Someone at work today told me I "just achieved sainthood in (their) mind". I get that fairly often when people learn I have 6 kids, especially those I work with because they know how BIG my paid job is and how much work it takes to manage it. That's enough to make me crazy (or saintly) but if I add that I'm a foster and/or adoptive parent then it sends them over the top.
Here's the thing. I'm not a saint.
I know some people get sensitive about sharing htat their a foster parent. While we're all sensitive about the needs of our kids, their privacy in particular, I tend to overshare with the intent to help people see that they too could be foster parents. Those who haven't walked in our shoes may not believe it but we're just regular people who said yes to something that (usually) blesses us at least as much as we have to give in. We're not saints...literally the only thing that makes us different is the willingness to say yes daily. Do we have more patience? If we do it's only because we've developed it out of necessity. Can we go with the flow pretty well? Again, something we've learned from necessity.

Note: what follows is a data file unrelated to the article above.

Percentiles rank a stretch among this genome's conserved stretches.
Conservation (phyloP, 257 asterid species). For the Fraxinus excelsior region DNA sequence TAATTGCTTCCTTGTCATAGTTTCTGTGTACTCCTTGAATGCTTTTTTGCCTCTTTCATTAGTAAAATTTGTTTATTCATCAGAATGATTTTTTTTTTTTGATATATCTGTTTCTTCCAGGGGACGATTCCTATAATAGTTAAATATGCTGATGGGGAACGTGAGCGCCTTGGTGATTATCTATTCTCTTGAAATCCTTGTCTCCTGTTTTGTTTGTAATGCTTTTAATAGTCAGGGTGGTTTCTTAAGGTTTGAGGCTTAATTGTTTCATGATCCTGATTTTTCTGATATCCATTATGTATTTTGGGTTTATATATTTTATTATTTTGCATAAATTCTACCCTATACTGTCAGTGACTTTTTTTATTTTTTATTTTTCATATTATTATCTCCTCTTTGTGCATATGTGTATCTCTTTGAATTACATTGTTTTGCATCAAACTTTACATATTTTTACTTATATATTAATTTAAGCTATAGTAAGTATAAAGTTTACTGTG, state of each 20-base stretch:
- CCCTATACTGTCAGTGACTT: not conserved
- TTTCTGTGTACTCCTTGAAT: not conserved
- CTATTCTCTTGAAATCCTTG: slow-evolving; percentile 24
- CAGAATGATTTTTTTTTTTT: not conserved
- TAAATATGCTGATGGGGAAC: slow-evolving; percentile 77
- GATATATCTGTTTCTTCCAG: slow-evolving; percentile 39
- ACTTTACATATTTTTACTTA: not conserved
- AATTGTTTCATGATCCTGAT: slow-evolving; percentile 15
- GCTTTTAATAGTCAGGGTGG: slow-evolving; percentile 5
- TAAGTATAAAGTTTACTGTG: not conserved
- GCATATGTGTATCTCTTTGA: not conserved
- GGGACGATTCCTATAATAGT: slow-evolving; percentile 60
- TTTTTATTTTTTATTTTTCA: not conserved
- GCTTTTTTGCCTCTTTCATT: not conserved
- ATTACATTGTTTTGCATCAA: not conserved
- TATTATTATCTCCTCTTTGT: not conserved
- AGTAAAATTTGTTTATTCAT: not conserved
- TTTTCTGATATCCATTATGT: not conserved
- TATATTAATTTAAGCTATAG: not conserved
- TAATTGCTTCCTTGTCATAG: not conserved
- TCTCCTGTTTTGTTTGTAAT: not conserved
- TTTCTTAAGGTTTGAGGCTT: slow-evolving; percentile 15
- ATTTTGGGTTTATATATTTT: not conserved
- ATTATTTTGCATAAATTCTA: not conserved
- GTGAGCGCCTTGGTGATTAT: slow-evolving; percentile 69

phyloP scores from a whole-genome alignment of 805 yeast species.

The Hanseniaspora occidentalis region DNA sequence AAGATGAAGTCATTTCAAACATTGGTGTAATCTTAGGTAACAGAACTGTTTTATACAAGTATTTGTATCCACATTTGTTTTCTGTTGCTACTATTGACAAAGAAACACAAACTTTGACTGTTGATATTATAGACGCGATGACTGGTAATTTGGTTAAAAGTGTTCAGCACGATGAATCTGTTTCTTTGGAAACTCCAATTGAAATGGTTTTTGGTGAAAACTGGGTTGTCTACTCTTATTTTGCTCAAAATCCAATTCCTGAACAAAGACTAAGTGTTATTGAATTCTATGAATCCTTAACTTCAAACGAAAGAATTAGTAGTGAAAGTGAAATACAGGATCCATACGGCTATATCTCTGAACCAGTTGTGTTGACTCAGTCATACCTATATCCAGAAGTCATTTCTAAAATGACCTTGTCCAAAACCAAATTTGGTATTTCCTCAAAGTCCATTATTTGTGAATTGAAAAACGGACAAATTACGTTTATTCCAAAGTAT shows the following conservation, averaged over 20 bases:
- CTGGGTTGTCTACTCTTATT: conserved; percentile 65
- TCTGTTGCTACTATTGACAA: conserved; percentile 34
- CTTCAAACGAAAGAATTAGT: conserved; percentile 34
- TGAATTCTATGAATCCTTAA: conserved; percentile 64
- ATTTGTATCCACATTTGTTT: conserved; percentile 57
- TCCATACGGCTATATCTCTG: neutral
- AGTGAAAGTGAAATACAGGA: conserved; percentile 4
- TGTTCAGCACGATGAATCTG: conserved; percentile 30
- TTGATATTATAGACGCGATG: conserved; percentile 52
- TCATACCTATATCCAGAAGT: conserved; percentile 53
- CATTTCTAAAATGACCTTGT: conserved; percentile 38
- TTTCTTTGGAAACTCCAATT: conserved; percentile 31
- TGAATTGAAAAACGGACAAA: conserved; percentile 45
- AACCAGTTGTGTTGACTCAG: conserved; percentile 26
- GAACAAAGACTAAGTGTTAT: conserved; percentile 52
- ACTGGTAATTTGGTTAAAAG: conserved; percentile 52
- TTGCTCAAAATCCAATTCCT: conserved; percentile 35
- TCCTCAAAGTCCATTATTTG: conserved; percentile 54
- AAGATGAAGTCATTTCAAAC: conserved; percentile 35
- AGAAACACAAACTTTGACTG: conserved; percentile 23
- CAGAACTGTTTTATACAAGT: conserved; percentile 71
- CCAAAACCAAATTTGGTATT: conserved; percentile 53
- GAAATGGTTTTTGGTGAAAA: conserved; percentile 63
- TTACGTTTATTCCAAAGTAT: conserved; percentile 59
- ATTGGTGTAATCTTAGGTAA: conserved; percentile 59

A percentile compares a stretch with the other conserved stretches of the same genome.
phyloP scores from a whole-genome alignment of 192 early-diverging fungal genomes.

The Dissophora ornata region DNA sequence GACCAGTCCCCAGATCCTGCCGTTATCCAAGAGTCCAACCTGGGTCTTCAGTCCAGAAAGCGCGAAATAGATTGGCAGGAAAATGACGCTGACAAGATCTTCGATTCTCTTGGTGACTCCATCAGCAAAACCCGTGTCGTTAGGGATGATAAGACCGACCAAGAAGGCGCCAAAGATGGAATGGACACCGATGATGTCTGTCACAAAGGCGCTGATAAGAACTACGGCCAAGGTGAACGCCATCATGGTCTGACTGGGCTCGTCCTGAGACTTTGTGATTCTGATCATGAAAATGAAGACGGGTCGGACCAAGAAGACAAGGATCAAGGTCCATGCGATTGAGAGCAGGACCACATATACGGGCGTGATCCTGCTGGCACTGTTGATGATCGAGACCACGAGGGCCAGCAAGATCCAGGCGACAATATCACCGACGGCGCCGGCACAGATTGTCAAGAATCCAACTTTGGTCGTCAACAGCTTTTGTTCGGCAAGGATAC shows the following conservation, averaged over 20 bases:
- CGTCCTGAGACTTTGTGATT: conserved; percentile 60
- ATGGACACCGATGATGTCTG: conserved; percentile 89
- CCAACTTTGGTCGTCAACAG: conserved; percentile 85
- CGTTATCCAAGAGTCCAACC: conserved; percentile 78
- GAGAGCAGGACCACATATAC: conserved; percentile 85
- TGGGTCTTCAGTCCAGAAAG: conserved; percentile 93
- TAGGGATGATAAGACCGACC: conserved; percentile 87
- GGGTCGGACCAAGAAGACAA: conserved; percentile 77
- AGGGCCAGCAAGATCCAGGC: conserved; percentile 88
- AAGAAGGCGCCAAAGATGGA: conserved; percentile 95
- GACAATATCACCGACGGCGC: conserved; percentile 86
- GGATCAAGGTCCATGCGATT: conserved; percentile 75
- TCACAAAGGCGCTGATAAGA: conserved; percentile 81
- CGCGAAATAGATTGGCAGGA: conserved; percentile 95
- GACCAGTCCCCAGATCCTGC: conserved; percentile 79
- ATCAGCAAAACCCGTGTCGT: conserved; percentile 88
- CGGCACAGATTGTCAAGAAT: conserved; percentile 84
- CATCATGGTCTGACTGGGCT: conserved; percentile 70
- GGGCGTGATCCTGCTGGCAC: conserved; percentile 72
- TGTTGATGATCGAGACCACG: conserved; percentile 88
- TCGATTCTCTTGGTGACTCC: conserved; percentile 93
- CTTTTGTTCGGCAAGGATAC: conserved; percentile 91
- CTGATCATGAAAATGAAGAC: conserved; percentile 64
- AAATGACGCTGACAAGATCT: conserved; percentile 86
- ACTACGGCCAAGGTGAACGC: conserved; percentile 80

Foster parenting is something I've learned from necessity in three aspects. First - it was a necessity to pursue adoption (specifically from foster care) if we ever hoped to have more children than our one and only biological miracle. Second - everything that makes me a foster parent I've learned by being a foster parent. I didn't come into this with extra skills. Sure I love children and I believe that this is important but the reality is that on average, foster parents start out as individuals, couples, or parents whose skills match those found in the non-foster parent population. Third - and this one is important - foster parents are needed because there are actually, real-live children who need parents temporarily (some of them, permanently). It's not like society looks at the foster parent rosters and says "Yep, we've got foster parents out there, let's go find some kids that need to be removed from their families for no reason". NO! Children are removed from their families for a variety of reasons but I can almost certainly assure you the needs of the foster parents are not at all a factor.
For anyone who thinks I'm a saint, I wish I had a camera following mie today. Check that - no, no, I'm sure I'm glad I didn't have a camera...my brain's memory is more than enough to remind me. I was not a nice mom. I fought with my husband all night. I fought with all but 2 of my kids. I was short-tempered, easily angered, and uglier than I care to be. On one hand, I feel justified by saying that it was just a rough day, doesn't happen often, and basically was representative of the fact that I'd hit my limit for the day. On the other hand, that's not the mom I want to be, at all, ever.
My point? We all have bad days. And, I'm not a saint.